Leading Group Games at Recess
“What’s the group game today?” That’s the question I keep hearing from my students as we walk out to recess. It’s Mrs. VanDyke’s day to lead the group game, and several students cheer when they hear that she is leading doctor tag. They run to join other third graders on the field, while my other students grab a soccer ball or head to the playground.
The other third grade teachers and I began leading group games at recess last year. We noticed students who were often alone at recess or didn’t know what to play. There were other students who wanted to play a game of tag or kickball but couldn’t figure out how to gather teams or how to agree on the rules of the game. We realized that while recess can be a lot of fun, it can also be an uncertain or stressful time for many children.
The three of us decided to each take a day to lead a group game while the other two teachers monitored the students who were playing on their own. We have led groups in games such as Kickball, Red Light Green Light, Hopscotch, Simon Says, Capture the Flag, and endless variations of Tag. As we teach these games to our students, we have the opportunity to teach them what a safe tag looks like, how to solve a disagreement, and how to include others who want to join the game.
Our group games have also become a way to strengthen the entire third grade community. When I lead a group game I have the opportunity to interact with students from the other two classes and they get to know me. Our students are comfortable with all three of the third grade teachers—not just their own classroom teacher. They also now have a shared repertoire of games and, on the two days a week when we are not leading games, it is common to hear a third grader announce that they are starting a game of Steal the Bacon or another asking if anyone wants to play Blob Tag.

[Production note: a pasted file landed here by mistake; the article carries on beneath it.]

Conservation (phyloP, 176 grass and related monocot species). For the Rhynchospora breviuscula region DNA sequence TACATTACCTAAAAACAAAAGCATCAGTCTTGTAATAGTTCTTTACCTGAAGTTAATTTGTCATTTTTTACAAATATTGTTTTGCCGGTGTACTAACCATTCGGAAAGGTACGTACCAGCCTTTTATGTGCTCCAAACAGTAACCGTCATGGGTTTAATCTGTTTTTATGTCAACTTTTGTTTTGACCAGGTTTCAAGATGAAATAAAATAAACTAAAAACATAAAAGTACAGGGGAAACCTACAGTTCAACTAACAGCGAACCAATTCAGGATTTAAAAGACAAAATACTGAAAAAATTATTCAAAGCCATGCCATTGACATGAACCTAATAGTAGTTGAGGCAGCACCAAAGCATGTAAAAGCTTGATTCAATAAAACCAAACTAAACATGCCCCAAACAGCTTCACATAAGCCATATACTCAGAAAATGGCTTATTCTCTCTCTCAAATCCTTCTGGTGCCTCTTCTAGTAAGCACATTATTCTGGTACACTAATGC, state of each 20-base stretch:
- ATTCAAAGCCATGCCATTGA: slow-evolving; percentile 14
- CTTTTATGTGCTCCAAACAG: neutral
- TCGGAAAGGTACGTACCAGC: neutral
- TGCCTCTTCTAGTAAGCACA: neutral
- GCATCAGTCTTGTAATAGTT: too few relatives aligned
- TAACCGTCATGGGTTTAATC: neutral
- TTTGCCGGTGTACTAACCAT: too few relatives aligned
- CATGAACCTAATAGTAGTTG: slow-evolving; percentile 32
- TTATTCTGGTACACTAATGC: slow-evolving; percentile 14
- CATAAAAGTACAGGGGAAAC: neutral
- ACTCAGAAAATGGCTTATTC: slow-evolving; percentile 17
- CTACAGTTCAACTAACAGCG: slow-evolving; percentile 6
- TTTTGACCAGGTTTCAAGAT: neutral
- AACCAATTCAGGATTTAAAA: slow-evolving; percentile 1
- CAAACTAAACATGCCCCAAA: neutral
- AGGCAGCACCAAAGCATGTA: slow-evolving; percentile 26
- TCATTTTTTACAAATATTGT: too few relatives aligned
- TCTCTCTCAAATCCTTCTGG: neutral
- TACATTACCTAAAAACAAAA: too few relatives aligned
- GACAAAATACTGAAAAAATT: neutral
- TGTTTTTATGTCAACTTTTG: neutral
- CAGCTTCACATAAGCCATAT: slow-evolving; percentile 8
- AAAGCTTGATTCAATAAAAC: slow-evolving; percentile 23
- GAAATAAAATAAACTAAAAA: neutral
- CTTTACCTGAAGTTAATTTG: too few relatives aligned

The number of students joining our games varies from day to day, but the benefits of leading them remain the same—opportunities for students to feel included, learn new games and social skills, and have fun with their classmates.
To help get your classes started, here are directions for three fun variations on tag that our students have loved:
- Choose 2 or three to be “it” and 2 to be doctors.
- When a player is tagged, the person tagged has to keep one of their own hands on that tagged spot, but continues to play until he or she is tagged a third time—then the person must freeze in place.
- The doctors can then unfreeze players by tagging them.
- Choose someone as “it”
- “It” starts the game as regular tag, but when he catches someone, they must join hands with “it” to create a Blob.
- Once the Blob has 6 people, “it” can split into groups of three, and may split into groups of three any time thereafter.
- The person left without being tagged, is “it” and the game starts again.
Steal the Bacon
For this game you’ll need an object to be the “bacon”—a scarf, a flag, etc.
- Players form two even lines and stand facing each other at a distance.
- The scorekeeper places the bacon in the middle between the two teams.
- Players on each team count off and remember their number.
- The scorekeeper calls out a number and the children who are that number on each team run out to try to grab the bacon. If the bacon is grabbed, the other player may tag that person and if he or she is tagged before getting back in line, the tagger—not the bacon grabber—earns the point.